In "The Tell-Tale Heart," is the narrator considered reliable or unreliable?
The narrator of "The Tell-Tale Heart" is unreliable. He is trying from the very beginning of the story to make a case for his sanity, but the very story he tells completely undermines and is at odds with his assertions of sanity. Throughout his narrative, he recalls the events that led him to murder the old man and then confess. He attempts to illustrate his clearheaded reasonableness with examples. For instance, he tells us that he "loved the old man" and that the old man had never wronged him. This admission makes his murder of the man less, rather than more, understandable or sane. Why would you murder someone you loved who had done you know wrong—and merely over his eye, as the narrator insists is the case?
He also asserts that he cannot be mad for the following reason:
Now this is the point. You fancy me mad. Madmen know nothing. But you should have seen me. You should have seen how wisely I proceeded—with what caution—with what foresight—with what dissimulation I went to work!
Yet, we know that madmen can be quite knowledgeable—and can proceed with caution and foresight. The narrator completely misses the point while thinking he is making a valid point: it is not how he proceeded but what he did—murdering an innocent man for no good reason—that attests to his lack of mental stability.
Finally, he hears the dead man's heart beating at the end, probably a manifestation of his own guilt. Yet, rather than assume he might be hearing things or hallucinating, the narrator violently insists that the police are mocking him:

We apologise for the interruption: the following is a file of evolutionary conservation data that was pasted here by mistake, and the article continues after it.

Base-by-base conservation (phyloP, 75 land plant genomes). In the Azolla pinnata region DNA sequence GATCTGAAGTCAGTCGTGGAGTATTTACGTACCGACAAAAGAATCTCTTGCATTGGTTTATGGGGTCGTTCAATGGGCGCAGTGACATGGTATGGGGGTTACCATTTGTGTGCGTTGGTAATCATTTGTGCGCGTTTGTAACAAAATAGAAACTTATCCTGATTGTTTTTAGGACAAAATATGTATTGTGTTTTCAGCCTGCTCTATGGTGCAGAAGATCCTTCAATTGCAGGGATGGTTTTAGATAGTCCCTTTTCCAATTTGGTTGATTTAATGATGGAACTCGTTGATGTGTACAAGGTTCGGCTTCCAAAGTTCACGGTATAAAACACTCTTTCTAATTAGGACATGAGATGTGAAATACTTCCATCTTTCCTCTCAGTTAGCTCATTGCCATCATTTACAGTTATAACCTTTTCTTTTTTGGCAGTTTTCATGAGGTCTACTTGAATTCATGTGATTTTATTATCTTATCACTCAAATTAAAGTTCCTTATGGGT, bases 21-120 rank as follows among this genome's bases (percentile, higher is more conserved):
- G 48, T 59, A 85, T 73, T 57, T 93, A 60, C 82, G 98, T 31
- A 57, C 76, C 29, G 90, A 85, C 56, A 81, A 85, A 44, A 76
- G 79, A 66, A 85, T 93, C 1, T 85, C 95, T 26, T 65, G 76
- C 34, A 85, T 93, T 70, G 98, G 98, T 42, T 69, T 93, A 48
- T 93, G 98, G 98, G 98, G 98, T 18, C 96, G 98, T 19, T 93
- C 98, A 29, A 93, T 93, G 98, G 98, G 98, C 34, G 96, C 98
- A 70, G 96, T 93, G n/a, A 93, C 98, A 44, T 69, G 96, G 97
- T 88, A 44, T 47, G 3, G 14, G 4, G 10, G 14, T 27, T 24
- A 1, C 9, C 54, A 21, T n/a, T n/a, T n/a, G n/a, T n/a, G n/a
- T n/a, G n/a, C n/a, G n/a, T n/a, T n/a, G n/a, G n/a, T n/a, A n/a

They heard! —they suspected! —they knew! —they were making a mockery of my horror!—this I thought, and this I think.
The disjunction between what happens and how the narrator interprets it leads us to conclude he is unreliable.
The narrator is a classic example of an unreliable narrator, because he is telling the entire story himself and there is no objective narration to back up his assertions. The first lines of the story show this, as the narrator is trying to explain that he is not mad, that he is perfectly sane, only that he is in the throes of some unnmamed illness that heightens his senses:
...why will you say that I am mad? The disease had sharpened my senses --not destroyed --not dulled them... How, then, am I mad? Hearken! and observe how healthily --how calmly I can tell you the whole story.
(Poe, "The Tell-Tale Heart," xroads.virginia.edu)
A reliable narrator would not be pressed to justify his act, but only to tell it simply and without embellishment. Since this narrator cannot explain his actions without constantly explaining himself, he can't be fully trusted; furthermore, his later mental breakdown as he imagines the beating of the old man's heart shows that his mind is not healthy. If the story is taken allegorically, it is possible that the crime was imaginary and the narrator explaining his motivations in a sanitarium. In this story, the unreliable narrator is the key to both the crime itself and its solution; had the narrator had less guilt, and more mental stability, he might have gotten away with the murder much as Montresor did in Poe's "The Cask of Amontillado."